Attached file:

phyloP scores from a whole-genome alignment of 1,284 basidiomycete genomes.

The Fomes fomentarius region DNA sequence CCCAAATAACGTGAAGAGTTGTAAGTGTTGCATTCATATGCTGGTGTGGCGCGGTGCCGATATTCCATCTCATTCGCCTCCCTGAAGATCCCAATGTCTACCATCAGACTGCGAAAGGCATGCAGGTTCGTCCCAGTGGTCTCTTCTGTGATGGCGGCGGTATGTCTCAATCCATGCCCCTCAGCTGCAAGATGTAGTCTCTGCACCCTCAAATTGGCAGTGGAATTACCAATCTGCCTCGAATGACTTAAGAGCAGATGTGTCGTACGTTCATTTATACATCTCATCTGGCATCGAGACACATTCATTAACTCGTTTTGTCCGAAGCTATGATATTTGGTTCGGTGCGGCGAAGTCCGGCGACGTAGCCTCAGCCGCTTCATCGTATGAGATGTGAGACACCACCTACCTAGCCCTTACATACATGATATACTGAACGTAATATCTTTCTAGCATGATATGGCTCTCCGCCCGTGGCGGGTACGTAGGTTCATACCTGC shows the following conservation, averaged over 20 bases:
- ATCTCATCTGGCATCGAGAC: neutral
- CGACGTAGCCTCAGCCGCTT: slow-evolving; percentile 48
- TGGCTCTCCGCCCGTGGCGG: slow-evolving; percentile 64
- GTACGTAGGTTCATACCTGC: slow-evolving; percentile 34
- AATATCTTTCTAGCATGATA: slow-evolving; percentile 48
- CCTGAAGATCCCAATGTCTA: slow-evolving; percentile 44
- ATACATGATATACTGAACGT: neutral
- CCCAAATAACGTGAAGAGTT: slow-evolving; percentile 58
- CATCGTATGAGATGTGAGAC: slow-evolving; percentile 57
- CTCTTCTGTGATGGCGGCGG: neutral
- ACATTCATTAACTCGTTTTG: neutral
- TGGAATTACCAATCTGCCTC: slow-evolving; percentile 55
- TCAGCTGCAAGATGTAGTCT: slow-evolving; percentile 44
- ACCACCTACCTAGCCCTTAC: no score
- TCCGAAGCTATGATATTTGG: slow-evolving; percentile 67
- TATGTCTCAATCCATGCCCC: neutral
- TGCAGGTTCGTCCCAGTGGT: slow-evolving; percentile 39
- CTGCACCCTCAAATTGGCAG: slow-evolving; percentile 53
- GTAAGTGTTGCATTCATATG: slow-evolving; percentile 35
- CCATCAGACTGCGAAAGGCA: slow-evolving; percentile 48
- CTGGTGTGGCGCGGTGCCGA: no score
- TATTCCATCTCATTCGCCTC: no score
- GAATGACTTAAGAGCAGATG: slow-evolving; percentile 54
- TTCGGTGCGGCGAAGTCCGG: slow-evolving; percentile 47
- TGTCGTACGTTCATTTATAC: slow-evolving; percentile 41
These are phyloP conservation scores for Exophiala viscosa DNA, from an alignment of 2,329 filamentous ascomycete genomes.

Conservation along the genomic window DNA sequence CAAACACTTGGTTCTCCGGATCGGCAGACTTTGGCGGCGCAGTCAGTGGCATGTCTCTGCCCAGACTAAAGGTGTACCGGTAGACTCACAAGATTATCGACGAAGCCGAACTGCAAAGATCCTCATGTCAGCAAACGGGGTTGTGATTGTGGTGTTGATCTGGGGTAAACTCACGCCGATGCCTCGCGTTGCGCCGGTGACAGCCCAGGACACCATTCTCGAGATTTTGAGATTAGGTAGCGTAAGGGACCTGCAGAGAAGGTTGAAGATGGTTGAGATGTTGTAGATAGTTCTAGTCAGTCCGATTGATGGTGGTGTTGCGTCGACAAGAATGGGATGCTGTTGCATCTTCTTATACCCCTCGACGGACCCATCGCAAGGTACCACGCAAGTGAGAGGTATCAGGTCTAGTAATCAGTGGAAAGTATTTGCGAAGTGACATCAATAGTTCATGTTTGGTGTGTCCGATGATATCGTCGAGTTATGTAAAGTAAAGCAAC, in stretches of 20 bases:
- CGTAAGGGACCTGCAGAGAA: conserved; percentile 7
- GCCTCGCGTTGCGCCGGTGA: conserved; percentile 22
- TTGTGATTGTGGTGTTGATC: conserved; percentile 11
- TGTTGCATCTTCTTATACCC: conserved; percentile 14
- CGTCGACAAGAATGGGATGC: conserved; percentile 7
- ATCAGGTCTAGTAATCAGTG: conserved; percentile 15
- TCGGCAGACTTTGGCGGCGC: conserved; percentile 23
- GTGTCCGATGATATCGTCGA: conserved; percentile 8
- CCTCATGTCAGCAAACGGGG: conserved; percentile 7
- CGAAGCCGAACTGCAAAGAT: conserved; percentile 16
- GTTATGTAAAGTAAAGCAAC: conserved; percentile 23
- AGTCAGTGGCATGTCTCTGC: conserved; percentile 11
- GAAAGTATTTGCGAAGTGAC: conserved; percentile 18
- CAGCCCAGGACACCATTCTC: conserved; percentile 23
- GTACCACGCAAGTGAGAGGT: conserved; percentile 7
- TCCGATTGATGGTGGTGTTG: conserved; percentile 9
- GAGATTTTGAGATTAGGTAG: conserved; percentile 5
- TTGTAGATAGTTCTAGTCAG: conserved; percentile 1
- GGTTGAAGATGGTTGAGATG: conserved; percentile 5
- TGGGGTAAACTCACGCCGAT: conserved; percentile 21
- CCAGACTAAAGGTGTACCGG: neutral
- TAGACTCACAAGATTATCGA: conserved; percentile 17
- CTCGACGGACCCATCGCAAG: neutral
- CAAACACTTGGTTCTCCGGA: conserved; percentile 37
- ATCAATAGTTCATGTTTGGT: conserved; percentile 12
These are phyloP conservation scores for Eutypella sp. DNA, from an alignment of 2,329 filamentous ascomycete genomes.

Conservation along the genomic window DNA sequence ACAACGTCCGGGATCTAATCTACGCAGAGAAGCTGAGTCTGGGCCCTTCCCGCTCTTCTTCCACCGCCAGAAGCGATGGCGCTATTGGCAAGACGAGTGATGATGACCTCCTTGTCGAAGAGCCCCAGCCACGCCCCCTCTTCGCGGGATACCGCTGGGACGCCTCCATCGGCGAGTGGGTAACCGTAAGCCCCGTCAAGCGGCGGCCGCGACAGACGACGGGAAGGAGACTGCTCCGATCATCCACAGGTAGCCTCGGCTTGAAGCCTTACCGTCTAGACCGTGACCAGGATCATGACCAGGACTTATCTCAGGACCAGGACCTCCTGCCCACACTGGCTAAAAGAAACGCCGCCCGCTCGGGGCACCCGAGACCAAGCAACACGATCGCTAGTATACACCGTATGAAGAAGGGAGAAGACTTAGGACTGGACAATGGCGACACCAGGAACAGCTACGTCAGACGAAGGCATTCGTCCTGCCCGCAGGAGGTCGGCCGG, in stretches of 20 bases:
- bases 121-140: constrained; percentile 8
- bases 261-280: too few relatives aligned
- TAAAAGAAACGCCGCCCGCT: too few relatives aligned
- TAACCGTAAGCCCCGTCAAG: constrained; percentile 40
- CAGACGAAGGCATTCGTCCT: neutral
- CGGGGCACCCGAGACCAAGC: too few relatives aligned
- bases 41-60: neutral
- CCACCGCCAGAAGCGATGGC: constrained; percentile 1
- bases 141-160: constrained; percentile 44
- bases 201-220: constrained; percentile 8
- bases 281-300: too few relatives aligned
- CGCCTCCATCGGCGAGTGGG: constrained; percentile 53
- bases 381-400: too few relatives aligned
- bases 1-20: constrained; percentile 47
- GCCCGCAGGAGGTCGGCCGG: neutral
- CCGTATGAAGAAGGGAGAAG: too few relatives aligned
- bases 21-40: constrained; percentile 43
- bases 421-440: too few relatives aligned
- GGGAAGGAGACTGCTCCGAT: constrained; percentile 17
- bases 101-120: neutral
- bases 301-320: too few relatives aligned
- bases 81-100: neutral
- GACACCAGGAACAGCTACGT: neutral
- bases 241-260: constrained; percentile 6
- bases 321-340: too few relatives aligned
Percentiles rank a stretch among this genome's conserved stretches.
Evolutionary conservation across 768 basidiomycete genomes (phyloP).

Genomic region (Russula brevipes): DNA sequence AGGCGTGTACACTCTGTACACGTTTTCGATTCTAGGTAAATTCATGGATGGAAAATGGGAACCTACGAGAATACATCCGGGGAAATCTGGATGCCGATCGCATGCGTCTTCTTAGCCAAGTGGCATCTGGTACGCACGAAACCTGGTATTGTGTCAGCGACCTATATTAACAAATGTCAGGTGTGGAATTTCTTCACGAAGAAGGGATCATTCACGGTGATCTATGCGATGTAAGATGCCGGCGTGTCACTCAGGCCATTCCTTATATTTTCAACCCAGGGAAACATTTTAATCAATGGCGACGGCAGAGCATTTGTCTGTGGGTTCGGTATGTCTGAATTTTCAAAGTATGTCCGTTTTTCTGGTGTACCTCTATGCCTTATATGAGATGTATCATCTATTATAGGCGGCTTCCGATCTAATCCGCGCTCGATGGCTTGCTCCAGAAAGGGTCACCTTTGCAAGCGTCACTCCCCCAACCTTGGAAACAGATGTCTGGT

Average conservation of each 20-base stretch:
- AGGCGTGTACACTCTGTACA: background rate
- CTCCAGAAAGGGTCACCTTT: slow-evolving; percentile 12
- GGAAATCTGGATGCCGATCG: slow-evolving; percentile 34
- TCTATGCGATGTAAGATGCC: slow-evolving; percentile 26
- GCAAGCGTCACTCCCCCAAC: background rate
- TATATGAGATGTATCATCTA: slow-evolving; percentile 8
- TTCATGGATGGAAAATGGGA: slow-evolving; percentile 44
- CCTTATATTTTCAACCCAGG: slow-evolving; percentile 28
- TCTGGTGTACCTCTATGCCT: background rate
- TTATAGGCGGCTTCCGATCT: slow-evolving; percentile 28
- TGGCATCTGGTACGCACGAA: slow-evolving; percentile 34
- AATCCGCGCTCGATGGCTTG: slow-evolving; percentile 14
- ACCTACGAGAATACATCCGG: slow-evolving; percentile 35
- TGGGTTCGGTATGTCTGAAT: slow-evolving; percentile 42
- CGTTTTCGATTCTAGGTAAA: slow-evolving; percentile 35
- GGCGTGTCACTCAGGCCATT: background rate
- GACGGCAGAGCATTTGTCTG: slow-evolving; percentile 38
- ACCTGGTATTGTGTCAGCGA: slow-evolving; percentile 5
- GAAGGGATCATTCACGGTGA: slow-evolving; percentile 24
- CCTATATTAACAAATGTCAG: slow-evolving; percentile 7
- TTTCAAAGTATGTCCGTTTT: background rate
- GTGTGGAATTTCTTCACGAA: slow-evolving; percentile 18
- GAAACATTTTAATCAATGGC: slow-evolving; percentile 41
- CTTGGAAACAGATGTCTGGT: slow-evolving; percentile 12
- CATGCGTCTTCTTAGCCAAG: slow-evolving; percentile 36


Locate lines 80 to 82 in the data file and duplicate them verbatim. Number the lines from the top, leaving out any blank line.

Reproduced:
- bases 241-260: constrained; percentile 6
- bases 321-340: too few relatives aligned
Percentiles rank a stretch among this genome's conserved stretches.